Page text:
Syrian president welcomes 70-year-old photograph from C.R.

Lebanon and Syria 2004

By Mark Bowden

June 10, 2009

Call it snapshot diplomacy. A 70-year-old photograph has brought America's Midwest a little closer to Asia's Middle East.

The 1934 photo of a gathering of Syrian immigrant families in Cedar Rapids was warmly received last week when I presented it to Syrian President Bashar Assad at the Al-Shaab Presidential Palace on a hill overlooking Damascus.

The exchange came at the end of a 90-minute meeting of a group of American journalists and the 39-year-old president.

``I did not know of the Syrians in America's heartland,'' Assad said, scanning the 12-by-50-inch framed photograph. ``Give my appreciation and greetings to these people.''

The Syrian leader, trained as an ophthalmologist in Britain, spoke in English, although his first language is Arabic.

As he looked at the photograph, Assad grinned and chatted with Imad Moustapha, Syrian ambassador to the United States, and others who had accompanied the journalists to the palace.

The photograph may have been a bright spot for the dictator last week. Two days earlier, President Bush imposed economic sanctions against Syria, contending the Arab country was supporting terrorism and undermining U.S. efforts in neighboring Iraq.

Presentation of the photograph was the idea of Bill Aossey of Cedar Rapids, president of Midamar Corp., whose father immigrated to the United States from Syria in 1907. I told Aossey about my pending trip to Syria when I was selected for the fellowship earlier this spring.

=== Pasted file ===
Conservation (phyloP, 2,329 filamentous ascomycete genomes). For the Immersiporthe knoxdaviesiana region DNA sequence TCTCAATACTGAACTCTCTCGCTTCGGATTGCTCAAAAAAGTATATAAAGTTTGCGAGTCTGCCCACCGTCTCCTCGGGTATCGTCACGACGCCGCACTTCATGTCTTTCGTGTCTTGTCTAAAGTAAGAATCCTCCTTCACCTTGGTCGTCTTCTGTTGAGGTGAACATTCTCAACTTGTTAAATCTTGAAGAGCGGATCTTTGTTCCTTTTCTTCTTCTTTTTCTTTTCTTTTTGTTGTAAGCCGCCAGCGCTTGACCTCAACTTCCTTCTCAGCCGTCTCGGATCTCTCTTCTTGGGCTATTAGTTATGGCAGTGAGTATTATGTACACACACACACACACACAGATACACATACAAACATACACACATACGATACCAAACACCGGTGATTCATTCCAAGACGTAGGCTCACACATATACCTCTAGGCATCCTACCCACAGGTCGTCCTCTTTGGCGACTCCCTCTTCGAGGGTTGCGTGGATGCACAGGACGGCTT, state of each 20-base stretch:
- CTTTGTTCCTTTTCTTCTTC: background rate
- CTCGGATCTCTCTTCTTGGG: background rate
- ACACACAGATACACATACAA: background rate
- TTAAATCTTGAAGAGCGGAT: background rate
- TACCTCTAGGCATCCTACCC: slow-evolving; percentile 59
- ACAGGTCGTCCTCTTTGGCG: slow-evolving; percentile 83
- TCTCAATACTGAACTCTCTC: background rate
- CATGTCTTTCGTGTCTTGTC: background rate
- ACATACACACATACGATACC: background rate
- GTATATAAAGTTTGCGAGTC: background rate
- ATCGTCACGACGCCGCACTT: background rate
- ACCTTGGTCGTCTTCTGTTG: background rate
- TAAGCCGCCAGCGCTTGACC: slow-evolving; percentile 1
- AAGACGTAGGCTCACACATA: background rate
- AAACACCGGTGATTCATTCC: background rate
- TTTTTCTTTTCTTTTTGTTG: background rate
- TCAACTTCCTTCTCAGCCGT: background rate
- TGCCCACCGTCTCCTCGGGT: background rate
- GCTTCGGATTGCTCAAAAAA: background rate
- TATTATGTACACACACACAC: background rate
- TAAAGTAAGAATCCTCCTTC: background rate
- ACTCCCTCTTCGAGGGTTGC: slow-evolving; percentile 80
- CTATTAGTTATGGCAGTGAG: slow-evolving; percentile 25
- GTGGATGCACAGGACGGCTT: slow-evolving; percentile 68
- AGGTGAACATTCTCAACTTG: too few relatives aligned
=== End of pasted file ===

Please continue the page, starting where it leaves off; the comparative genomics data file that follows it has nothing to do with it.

``It was a timely gesture,'' said Aossey, who wears his Syrian heritage on his sleeve. ``This historic picture demonstrates how small the world has become.''

The photograph was taken at a Fourth of July picnic at Ellis Park in northwest Cedar Rapids. It was a gathering of Muslims and Christians who shared a common homeland.

In the late 1890s and early 1900s, there was an influx of immigrants from Syria and surrounding regions to the United States. Many of these new Americans came to Iowa because of their farming background.

The photograph presented to Assad included a brief greeting in Arabic from Aossey explaining that the gift was on behalf of the Syrian immigrant families in Cedar Rapids.

Syrian officials said the photograph would be placed in the national archives in Damascus.

Covered with bubble-wrap and packed in a thick cardboard box, the framed photograph survived the 6,280-mile journey from Cedar Rapids to Syria, but it was lost for a while.

The parcel was separated from my luggage when I flew from Cedar Rapids to Washington, D.C., and it ended up for a short time in Memphis, Tenn. Fortunately, it was located and forwarded to Washington in time for my departing flight to the Middle East.